Modern laptop designs place great value on aesthetic appearance. Looking through an electronics showroom reveals a wide variety of sleek, cool-looking machines in dark colors, with textured lids and matte finishes. Unfortunately, many laptop casings are built from plastic, and the portability of laptops exposes them to wear and tear that can leave unsightly scratches; this is frustrating, particularly if you bought a premium laptop you want to show off.
You can remove scratches from a laptop lid in several ways, depending on the depth of the scratch and your laptop's material. In general, however, these solutions don't work on the anodized aluminum casings MacBooks are known for. Tending to the soft-finished metal requires an approach that differs from removing scratches on plastic and carbon fiber.
Removing Scratches With Plastic Polish
If you search stores for a dedicated laptop scratch remover, you will likely come up short. However, most laptop lids with scratches can be restored with a commercial plastic polish. Clean the laptop lid well with a solution of water and dish soap and dry it with a lint-free towel. Pour a small amount of the polish onto a cloth and slowly work it into the lid. Rub in a circular motion, applying more polish as necessary until you've worked your way across the entire laptop lid. Wipe in an up and down motion until the lid has absorbed the polish and then wipe the lid with a clean cloth.
The scratch or scratches should now be gone. If they aren't, repeat the process until the marks disappear. This process works best on standard plastic laptop lids. Laptop lids made with a hybrid of plastic and carbon fiber can still be polished, but reflective hybrid lids with scratches should be treated more carefully. It may be beneficial to use a paint pen meant for automotive cosmetic treatment, such as those made by Quixx, to treat the problem.
DIY Computer Scratch Remover
If you can't find plastic polish or a paint repair pen, you may be able to remove laptop lid scratches by making a homemade computer scratch remover. These solutions work best on standard plastic laptop lids but can be effective on carbon fiber hybrid lids with texturing. First, clean them as you would when using a commercial polish. Remove light scratches by gently polishing with toothpaste, using circular motions with a cloth.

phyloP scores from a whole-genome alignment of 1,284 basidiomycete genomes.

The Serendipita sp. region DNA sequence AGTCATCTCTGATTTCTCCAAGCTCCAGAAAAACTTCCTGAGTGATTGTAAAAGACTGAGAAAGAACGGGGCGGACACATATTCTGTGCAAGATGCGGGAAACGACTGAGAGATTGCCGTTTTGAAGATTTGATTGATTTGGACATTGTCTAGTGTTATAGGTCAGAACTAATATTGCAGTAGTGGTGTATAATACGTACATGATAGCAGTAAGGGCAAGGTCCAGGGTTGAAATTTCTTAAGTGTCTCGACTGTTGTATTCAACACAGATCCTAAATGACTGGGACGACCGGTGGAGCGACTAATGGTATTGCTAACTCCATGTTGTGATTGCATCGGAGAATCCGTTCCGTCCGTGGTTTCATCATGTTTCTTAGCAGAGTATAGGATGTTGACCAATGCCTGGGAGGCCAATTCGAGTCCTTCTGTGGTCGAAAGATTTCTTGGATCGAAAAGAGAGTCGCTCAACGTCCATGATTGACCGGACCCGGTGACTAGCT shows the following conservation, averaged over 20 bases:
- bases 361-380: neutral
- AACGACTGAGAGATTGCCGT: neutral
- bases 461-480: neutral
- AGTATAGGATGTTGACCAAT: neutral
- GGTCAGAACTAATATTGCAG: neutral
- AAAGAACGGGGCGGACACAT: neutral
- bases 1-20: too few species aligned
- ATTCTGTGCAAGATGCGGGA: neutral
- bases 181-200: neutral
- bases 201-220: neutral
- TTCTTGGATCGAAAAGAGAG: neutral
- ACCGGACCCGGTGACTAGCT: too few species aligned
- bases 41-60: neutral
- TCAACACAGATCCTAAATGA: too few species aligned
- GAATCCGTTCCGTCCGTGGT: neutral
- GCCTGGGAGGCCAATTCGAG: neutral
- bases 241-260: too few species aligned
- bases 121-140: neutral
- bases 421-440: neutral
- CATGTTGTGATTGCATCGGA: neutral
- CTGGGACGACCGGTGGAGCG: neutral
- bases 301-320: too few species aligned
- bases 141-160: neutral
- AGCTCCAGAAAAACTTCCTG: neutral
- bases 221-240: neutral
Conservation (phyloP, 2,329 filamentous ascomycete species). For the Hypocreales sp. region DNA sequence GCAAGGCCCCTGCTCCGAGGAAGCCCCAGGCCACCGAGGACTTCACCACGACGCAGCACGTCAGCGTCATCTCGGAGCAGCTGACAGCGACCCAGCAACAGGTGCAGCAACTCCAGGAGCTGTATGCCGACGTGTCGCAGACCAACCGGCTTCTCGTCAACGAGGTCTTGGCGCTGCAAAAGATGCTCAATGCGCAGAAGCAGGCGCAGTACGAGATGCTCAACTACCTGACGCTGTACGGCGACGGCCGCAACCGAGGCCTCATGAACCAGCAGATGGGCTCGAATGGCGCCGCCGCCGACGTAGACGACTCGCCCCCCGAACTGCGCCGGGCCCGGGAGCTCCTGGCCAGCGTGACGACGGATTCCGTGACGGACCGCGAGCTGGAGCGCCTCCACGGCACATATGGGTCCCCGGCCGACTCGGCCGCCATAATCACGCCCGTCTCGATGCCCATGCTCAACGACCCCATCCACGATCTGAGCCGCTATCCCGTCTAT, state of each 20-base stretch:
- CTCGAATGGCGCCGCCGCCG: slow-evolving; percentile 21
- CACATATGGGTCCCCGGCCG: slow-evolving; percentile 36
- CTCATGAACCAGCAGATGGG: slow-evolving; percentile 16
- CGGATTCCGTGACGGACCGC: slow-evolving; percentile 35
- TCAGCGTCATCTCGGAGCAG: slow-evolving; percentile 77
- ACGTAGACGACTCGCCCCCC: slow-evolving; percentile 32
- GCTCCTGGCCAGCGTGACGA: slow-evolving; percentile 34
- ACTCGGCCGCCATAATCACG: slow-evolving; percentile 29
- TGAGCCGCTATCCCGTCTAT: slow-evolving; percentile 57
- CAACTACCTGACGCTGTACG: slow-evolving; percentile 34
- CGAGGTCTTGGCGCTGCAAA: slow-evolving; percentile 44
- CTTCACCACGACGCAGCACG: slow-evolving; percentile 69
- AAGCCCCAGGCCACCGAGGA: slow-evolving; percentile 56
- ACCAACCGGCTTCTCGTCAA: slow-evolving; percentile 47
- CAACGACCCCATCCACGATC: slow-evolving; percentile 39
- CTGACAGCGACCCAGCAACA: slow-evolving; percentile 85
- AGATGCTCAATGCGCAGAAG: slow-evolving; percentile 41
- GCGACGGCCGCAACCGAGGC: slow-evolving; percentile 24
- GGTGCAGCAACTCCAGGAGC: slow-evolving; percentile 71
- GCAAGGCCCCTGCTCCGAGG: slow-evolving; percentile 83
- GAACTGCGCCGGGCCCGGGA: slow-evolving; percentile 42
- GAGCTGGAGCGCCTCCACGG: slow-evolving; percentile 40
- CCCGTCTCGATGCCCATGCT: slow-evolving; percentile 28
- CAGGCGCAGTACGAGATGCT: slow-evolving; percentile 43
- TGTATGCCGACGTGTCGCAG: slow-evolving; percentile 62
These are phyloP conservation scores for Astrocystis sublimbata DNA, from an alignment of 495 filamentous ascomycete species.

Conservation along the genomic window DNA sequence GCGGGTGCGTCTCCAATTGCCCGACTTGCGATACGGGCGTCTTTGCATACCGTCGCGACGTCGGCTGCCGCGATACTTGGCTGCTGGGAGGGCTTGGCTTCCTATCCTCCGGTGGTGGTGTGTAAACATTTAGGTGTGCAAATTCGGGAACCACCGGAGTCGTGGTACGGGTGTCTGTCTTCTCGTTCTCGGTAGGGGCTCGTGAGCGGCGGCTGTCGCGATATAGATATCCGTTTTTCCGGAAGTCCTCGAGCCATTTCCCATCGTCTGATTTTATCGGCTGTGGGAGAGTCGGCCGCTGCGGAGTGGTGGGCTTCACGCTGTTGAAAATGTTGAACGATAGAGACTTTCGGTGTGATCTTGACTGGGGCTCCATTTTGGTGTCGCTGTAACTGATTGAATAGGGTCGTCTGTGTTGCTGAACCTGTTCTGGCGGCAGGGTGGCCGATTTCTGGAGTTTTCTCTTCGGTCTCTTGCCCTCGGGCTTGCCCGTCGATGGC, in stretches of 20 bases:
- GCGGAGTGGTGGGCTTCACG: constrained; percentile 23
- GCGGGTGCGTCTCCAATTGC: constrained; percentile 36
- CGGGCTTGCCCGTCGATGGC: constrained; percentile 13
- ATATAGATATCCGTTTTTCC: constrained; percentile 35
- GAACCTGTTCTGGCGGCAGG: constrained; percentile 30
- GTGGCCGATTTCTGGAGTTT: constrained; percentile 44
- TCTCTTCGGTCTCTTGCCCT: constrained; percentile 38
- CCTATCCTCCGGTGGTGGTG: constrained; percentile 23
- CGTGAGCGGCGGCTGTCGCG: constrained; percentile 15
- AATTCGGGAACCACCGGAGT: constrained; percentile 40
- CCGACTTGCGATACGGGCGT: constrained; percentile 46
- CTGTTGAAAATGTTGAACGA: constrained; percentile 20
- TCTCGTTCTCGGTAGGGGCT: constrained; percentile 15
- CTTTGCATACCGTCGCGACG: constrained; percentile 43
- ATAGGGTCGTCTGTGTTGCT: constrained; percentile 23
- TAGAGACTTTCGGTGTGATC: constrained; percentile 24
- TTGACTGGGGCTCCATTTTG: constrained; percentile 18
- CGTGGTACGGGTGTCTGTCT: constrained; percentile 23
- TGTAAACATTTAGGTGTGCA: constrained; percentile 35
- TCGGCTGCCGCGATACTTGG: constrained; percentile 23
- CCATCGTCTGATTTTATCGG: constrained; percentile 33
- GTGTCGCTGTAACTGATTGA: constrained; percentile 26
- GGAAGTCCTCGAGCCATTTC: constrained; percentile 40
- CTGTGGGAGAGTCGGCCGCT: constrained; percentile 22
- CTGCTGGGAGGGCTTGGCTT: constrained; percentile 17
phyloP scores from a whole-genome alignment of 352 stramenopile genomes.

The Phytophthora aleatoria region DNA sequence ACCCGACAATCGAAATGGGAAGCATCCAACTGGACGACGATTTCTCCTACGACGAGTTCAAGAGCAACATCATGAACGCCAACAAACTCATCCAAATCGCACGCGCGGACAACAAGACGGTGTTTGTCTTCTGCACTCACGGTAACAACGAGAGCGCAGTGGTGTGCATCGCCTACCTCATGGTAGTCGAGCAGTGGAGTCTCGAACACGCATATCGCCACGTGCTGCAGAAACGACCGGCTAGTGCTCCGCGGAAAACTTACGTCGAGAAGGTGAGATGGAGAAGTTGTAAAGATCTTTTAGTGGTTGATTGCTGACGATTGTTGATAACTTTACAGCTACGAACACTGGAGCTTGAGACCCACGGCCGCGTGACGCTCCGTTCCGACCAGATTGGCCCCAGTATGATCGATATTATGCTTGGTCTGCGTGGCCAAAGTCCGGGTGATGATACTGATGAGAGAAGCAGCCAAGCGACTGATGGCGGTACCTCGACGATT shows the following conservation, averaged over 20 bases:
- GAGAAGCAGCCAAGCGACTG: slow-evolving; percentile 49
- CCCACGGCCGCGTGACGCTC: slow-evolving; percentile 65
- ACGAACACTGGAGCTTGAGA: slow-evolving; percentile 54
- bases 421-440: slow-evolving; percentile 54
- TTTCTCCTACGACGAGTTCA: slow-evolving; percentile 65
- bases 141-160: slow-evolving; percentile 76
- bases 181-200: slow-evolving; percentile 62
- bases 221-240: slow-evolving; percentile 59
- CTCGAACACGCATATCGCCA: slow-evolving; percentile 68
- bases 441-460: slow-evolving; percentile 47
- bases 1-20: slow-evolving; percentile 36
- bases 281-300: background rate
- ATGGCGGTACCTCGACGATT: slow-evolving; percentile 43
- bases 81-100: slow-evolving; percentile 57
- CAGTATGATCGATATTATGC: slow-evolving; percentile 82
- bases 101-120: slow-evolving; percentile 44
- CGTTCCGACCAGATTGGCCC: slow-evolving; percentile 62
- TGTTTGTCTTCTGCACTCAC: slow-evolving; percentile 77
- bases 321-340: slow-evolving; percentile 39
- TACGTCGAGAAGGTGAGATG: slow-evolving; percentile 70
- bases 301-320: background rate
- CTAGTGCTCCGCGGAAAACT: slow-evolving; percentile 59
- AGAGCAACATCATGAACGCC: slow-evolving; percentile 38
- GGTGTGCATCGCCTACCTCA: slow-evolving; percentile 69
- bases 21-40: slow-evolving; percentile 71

Tackle heavier scratches with lemon slices and baking soda. Pour baking soda into a bowl and coat the lemon slices with the soda. Rub the slices against the scratches in a back and forth motion, pressing slightly to release some of the lemon juice. Dip the slices into the baking soda regularly during this process and continue to rub until the scratch disappears. When using either of these solutions, be careful not to get the cleaner into any cracks or spaces where it may make contact with internal electronics. Use a damp – not wet – cloth to clean any sticky residue from the laptop lid.
Protecting From Future Scratches
After you remove the scratches from your laptop, you'll want to prevent additional scratches from appearing in the future. You may not want to protect your laptop with a hard case that protects from most types of scratches, knocks, and drops because it harms the aesthetic appeal of the machine. There are other ways to keep your laptop from taking cosmetic damage.
One of the most important measures you can take is to keep your laptop in a soft, secure case or sleeve – and ensure that it isn't stored alongside sharp objects like pens, paperclips or keys. At the same time, when the laptop is out and in use, pay attention to its placement and position the lid where it doesn't rub against walls or other surfaces, as movements that occur as you use the laptop can lead to light or deep scratches.
- BlackBeltReview: How to Fix Scratches on a Laptop Lid
- RichsMethods: How to Remove Scratches From Laptop or Plastic Electronics (Quick Tip)
- DT: Removing Heavy Scratches From a HP Laptop Cover With a Lemon + Baking Soda
- BrightHub: How to Repair Scratches Aluminum MacBook
- Tom's Guide: Gadget Materials Guide: Aluminum vs Carbon Fiber, Plastic and Glass
- LORD Corp: What You Need to Know About Repairing Carbon Fiber